EALA abolishes work permit fees

Members of the East African Legislative Assembly have passed a motion urging the East African Community (EAC) partner states to scrap work permit fees, a move that would facilitate free movement of labour, goods and services within the region.
Saadall (R) chats with Bageine during the council meeting. The New Times /Timothy Kisambira.
Saadall (R) chats with Bageine during the council meeting. The New Times /Timothy Kisambira.

Members of the East African Legislative Assembly have passed a motion urging the East African Community (EAC) partner states to scrap work permit fees, a move that would facilitate free movement of labour, goods and services within the region.

The lawmakers, sitting in Kigali, passed the motion after a debate with the Council of Ministers on Thursday.

Though earlier the mover of the motion, Bernard Mulengani, an EALA member from Uganda, had proposed for abolition of work permits, it was later agreed with the ministers to scrap only the fees and retain the permits for purposes of identification.

The chairperson of the Council of Ministers, Shem Bageine, said it was not possible to abolish the permits at the moment though it could be achieved as the integration process deepens.

“We can abolish the fees but permits should remain for identification. As the integration deepens, then we shall also remove the permits,” the minister said, calling for immediate implementation of the resolution by partner states to facilitate the free movement of East Africans within the region.

The issue of permit fees has always been regarded as a non tariff barrier that hinders the full operation of the Common Market Protocol that was signed to facilitate movement of labour in the region.

The fees charged to obtain work permits vary between partner states. For example, in Tanzania, a permit costs between $6.34 to  $3,000, while in Uganda, it’s from $250-$2,500.  Burundi charges between $ 60 and $84 for a regular worker.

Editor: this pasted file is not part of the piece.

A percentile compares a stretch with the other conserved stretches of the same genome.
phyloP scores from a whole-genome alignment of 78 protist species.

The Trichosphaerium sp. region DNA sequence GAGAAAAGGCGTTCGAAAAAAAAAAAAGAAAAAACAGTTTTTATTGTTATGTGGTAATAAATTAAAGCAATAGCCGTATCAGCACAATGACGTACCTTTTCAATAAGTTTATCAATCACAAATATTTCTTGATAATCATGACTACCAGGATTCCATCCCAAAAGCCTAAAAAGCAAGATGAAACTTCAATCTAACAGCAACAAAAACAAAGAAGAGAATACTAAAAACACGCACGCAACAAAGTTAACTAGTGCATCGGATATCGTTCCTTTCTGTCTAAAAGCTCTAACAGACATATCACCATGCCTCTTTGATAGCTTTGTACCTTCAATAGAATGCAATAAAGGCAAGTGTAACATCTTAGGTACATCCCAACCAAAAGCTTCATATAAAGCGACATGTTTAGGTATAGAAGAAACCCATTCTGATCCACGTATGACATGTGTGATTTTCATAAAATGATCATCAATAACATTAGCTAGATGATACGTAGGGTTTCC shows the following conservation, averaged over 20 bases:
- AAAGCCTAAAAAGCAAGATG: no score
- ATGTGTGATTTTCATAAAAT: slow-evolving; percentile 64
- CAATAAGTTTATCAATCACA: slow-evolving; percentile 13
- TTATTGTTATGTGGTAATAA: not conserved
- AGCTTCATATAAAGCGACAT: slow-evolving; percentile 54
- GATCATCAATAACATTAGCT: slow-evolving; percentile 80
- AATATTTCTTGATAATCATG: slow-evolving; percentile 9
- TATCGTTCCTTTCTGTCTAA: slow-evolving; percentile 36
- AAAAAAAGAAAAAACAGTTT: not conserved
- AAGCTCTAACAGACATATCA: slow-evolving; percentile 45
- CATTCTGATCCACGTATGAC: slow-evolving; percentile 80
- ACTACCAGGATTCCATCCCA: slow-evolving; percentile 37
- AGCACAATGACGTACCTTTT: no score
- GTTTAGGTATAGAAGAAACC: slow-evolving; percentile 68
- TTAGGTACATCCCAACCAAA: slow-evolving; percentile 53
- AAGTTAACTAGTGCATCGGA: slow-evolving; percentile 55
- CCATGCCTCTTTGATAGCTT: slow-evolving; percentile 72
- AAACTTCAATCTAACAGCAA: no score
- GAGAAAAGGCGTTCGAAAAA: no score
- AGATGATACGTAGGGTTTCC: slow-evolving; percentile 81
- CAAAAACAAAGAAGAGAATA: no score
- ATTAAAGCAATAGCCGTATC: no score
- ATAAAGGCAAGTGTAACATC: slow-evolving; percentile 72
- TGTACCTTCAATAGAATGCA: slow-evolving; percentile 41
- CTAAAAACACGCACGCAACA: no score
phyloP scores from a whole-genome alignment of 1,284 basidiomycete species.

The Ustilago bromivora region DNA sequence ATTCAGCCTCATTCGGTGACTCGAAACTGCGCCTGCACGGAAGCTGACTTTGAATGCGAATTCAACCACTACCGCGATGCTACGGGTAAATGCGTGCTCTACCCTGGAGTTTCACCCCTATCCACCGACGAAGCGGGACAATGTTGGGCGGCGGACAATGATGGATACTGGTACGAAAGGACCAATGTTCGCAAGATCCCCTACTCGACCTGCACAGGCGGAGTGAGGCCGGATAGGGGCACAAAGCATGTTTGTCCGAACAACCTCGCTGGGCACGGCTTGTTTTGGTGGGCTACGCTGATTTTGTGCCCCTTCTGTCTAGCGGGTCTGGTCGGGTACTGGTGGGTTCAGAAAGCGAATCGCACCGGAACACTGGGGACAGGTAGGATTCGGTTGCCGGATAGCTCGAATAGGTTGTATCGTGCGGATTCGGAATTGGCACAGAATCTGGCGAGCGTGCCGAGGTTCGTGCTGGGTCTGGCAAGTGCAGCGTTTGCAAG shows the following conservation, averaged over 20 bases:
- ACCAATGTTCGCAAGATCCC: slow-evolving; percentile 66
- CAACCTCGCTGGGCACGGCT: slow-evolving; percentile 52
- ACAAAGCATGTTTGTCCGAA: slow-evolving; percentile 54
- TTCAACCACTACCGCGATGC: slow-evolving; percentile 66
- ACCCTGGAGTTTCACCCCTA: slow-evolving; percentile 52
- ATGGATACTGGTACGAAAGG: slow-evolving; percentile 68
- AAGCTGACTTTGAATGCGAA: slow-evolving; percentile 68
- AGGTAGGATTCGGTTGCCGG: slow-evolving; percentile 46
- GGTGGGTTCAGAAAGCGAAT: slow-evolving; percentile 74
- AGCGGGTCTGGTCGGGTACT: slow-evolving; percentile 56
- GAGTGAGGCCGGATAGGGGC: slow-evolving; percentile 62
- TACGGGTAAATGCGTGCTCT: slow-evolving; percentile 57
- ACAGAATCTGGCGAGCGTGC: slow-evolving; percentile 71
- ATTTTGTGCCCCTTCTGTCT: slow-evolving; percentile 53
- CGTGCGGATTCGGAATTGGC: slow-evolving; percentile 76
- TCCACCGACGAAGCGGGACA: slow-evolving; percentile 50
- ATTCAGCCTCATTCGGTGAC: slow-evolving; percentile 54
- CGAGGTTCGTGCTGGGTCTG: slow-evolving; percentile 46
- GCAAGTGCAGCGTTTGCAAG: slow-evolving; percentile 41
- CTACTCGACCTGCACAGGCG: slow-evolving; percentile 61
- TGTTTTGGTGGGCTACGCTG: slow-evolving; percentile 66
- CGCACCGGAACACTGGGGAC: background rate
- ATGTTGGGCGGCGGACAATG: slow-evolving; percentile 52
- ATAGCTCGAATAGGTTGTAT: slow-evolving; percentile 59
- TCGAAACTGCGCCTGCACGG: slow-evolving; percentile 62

During the debate, Rwanda’s Minister in charge of EAC affairs, Monique Mukaruliza, informed the lawmakers how Rwanda had waived the working permit fees for all citizens from the partner states with an aim of opening borders as stipulated in the Common Market Protocol.

The scrapping of work permit fees was first done between Rwanda and Kenya bilaterally, before Kigali later extended it to the citizens from the other partner states.

In Kigali, East African citizens need to apply for the permit but do not pay fees.

Though the resolution was endorsed, the challenge remains with its implementation by the partner states.

Before adopting the resolution, Tanzania’s Deputy EAC minister, Abdullah Saadall said there was a need to first harmonise the national laws.

 “Otherwise if harmonisation is not done, Tanzania has no intention of scrapping work permit fees,” Saadall said.

Citizens react

Francis Wahome, a Kenyan businessman in Kigali, welcomed the move, saying it would promote investments in the region. He said though he doesn’t pay the fees in Rwanda, it is harder to operate in other countries.

“It’s long overdue. Sometimes, we are afraid of starting businesses in other countries due to such hindrances but if they have decided to waive the fees it will absolutely help us.”

Henry Kamya, a Ugandan living in Kigali, pointed out that what is needed is to fasttrack the implementation to allow free movement of people for the benefit of the region.

James Ngarambe, an engineer working with City of Kigali, welcomed the development, but said it should be implemented in a way that promotes equal benefit to all the citizens.

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